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BMW K1 – bargain classic

(by Ian Falloon, Apr 2022)




The K1's wild styling represented a different era

Modern motorcycles are uniformly excellent but generally their style and design reflects certain conformity. As a result most motorcycles of a particular type look remarkably similar, be it Adventure, Supersports, Naked or Touring.


With developmental costs so high manufacturers nowadays are reluctant to take huge marketing risks but thirty years ago it was quite different. During the 1980s there was experimentation with 16-inch wheels, anti-dive brakes, turbochargers, unusual engine layouts and bold styling.


BMW was always a conservative manufacturer but they also chose an unusual path with the four-cylinder K100 in 1983. In the midst of this experimentation BMW also decided the time was ripe for a shaft drive high performance Superbike, the K1. They wanted the K1 to stand out from the crowd, and when it was first displayed at the Cologne Show at the end of 1988, the K1 shattered the perception of BMW as a producer of boring touring motorcycles.


As BMW was committed to the voluntary 100 horsepower limit for motorcycles sold in Germany at the time they concentrated on improving aerodynamics to obtain high performance. The large enveloping two-piece front mudguard almost mated the leading edges of the seven-piece fairing that joined to a large tail with miniature panniers.


The drag coefficient was a remarkable 0.34 with the rider prone, by far the lowest of any production motorcycle in 1988. The colour scheme of bright red or blue with yellow graphics and highlighting was bold, and almost bizarre. Totally unlike any other motorcycle, BMW certainly couldn’t be criticised for following the crowd.


There was much more to the K1 than its aerodynamic bodywork. For the first time on a BMW motorcycle the cylinder head incorporated four valves per cylinder, the twin overhead camshafts acting directly on bucket tappets without adjustment shims. The four-cylinder engine retained the K100’s dimensions of 67x70 mm, but the engine management system was a digital Motronic, similar to those on BMW cars. The power was right on 100 horsepower, produced at a moderate 8,000 rpm.


The chassis components were also quite radical for a BMW street bike in the 1980s. The tubular steel frame was much stronger than the K100, and the wide 17-inch wheels were shod with low profile with radial tyres.


Complementing the wheels and tyres were upgraded suspension and brakes, the K1 using the Paralever swingarm from the dual-purpose GS models, with a single gas-charged Bilstein shock absorber. As the swingarm incorporated an additional U-joint, the wheelbase stretched out to a cumbersome 1,565 mm.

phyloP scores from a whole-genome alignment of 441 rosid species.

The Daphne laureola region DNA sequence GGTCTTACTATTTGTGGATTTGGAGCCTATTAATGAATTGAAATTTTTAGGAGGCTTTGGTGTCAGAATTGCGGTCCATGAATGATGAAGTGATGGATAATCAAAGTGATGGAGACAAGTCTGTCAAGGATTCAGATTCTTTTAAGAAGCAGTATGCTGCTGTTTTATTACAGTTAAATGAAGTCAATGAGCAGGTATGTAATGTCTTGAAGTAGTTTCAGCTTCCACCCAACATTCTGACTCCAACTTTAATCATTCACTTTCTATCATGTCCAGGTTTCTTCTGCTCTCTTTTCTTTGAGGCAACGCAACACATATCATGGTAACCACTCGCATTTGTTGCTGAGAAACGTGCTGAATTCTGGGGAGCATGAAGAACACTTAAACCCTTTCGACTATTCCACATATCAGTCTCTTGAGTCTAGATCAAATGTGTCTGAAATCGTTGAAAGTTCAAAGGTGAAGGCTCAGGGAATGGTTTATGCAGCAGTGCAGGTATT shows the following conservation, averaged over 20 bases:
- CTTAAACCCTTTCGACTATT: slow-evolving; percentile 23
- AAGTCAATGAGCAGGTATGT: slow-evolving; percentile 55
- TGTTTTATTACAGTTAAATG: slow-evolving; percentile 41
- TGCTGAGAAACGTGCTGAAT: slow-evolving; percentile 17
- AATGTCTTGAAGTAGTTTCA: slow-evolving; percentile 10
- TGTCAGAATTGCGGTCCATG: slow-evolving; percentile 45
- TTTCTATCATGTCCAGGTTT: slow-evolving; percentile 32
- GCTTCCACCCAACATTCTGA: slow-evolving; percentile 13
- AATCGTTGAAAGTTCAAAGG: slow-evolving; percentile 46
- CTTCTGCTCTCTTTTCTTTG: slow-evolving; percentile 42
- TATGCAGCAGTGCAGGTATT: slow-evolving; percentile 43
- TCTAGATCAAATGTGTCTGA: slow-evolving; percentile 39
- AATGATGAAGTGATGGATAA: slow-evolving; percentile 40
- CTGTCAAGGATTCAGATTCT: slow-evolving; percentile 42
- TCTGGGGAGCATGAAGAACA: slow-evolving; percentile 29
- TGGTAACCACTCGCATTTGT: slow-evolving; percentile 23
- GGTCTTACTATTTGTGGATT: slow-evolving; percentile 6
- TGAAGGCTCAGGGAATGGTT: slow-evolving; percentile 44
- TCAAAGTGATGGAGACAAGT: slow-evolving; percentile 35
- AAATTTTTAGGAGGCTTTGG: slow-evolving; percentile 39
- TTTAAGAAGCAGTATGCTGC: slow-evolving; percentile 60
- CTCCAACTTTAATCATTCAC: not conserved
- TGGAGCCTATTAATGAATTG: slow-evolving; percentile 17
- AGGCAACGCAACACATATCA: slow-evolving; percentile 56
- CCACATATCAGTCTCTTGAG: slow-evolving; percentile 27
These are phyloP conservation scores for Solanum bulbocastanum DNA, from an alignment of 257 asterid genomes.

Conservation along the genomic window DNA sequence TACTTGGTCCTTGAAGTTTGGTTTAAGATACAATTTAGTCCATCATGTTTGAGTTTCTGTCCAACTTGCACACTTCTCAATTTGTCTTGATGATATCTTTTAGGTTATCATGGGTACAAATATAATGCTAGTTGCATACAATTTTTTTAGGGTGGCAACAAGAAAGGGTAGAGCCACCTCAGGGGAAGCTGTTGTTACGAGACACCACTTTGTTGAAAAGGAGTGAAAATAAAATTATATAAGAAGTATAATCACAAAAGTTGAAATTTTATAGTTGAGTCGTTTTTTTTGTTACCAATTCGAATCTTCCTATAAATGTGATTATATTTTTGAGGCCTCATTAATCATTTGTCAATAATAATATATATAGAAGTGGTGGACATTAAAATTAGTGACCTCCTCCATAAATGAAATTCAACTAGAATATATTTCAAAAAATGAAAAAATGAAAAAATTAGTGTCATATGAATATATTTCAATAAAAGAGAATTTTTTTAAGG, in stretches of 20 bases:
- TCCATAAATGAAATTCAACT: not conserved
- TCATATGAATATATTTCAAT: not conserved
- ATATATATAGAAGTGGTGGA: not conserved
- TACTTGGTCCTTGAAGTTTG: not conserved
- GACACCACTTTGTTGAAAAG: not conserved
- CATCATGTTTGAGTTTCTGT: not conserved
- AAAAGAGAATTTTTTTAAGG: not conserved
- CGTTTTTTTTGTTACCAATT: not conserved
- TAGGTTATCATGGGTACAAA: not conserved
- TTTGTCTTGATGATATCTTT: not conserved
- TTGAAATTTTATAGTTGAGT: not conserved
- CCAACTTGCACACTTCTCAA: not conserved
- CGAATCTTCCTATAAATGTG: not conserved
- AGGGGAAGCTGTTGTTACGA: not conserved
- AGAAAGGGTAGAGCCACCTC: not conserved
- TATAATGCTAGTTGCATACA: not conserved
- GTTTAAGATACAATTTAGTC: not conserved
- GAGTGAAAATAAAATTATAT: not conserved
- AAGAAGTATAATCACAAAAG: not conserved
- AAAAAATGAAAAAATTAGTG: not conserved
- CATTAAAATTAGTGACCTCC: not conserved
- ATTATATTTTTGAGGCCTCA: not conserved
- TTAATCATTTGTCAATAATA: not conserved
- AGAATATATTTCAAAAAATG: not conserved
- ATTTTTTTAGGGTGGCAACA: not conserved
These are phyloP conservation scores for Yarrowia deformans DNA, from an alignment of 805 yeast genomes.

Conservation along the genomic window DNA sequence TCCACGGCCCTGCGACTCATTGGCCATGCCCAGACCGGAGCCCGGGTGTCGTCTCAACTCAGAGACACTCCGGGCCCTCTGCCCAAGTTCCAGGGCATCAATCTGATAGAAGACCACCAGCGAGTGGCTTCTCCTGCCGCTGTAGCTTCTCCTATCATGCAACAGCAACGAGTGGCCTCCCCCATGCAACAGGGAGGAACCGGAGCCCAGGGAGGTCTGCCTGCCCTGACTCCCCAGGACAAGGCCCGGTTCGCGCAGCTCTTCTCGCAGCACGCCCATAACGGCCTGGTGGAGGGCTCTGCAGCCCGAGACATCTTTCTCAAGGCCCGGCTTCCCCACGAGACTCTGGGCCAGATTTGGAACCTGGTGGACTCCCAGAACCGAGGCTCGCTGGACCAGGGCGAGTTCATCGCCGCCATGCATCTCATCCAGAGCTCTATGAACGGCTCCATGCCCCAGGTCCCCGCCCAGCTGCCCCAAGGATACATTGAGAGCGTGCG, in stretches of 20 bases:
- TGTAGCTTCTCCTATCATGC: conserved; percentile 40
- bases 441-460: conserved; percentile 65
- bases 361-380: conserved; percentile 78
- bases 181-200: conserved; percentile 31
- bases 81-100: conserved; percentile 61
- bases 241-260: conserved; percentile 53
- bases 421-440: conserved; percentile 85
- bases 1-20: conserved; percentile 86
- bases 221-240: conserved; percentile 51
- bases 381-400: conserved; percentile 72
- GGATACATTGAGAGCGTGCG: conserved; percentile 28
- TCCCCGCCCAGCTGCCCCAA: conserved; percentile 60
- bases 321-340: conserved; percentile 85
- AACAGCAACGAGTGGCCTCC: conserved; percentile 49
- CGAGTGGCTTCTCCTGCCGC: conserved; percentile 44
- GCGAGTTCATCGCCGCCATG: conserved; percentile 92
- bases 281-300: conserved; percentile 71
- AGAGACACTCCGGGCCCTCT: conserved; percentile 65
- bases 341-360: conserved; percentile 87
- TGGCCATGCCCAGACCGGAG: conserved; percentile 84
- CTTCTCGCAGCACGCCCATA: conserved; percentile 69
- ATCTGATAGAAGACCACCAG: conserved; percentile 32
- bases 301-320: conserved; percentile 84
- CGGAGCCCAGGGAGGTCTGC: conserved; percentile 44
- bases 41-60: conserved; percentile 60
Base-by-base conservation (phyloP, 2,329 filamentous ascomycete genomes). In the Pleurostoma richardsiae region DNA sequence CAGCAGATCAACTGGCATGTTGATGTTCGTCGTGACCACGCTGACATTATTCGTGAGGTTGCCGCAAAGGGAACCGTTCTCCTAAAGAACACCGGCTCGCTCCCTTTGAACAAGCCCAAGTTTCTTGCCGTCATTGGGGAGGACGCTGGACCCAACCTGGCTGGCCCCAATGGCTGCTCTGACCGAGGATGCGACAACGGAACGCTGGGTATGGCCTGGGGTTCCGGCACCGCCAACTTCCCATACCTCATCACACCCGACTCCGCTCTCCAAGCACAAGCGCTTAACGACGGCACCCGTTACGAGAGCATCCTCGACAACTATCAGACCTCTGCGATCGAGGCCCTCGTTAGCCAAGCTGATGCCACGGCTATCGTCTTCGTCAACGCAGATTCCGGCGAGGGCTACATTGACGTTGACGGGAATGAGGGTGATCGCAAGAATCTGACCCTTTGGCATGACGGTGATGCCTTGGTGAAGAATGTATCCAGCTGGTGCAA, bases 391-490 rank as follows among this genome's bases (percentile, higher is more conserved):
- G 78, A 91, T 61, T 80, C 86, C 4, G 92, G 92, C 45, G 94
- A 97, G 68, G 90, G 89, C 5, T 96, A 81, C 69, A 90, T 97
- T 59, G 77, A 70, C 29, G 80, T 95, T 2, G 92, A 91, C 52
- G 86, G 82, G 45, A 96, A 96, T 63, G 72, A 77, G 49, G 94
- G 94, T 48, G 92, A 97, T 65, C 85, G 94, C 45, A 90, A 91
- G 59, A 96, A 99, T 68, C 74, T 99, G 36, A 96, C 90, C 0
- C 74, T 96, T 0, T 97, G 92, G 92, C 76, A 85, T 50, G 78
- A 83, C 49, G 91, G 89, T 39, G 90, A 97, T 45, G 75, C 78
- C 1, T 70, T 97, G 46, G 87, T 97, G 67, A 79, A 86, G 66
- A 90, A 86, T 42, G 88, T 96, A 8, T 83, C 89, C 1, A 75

Italian components abounded, the front 41.7 mm fork from Marzocchi, the wheels FPS, and the brakes Brembo. Four-piston calipers gripped the twin floating spirally drilled 305 mm front brake discs and ABS was optional. It all added up to an impressive specification, on paper at least.


The K1 was designed for high-speed use, and the uncompromised riding position accentuated this. But with a dry weight of 234 kg the K1 failed in its quest to offer leading Superbike performance.


The engine, while providing a superb broad powerband with excellent fuel economy, just wasn’t powerful enough to overcome this weight obstacle. And although the Paralever provided a vast improvement in overcoming the inherent deficiencies of shaft drive on a sporting motorcycle, it still couldn’t disguise the considerable unsprung weight.


Despite these deficiencies the K1 was the best handling and strongest performing BMW motorcycle to date. More suited to high-speed long distance riding than outright sports use the K1 remains a formidable machine in this context.


The radical styling wasn’t a total success so the colours were toned down for 1991, with a more subdued classic black metallic, with silver wheels. But even this couldn’t save the K1 and by the end of 1993 it was dead.


Today the K1 remains an important symbol of BMW’s increasing technological status that emerged during the 1980s. Many of its features were landmark at the time and have become the norm. The K1 also represents the end of an era, one before the onset of sophisticated marketing surveys where bold and brave designs were created without knowing if they would be successful.


Because it is so unique, for those who know and can appreciate it for what it is the K1 is now increasingly sought after as a future classic. Expensive when new, they are still very cheap and one of the best bargain classics available.



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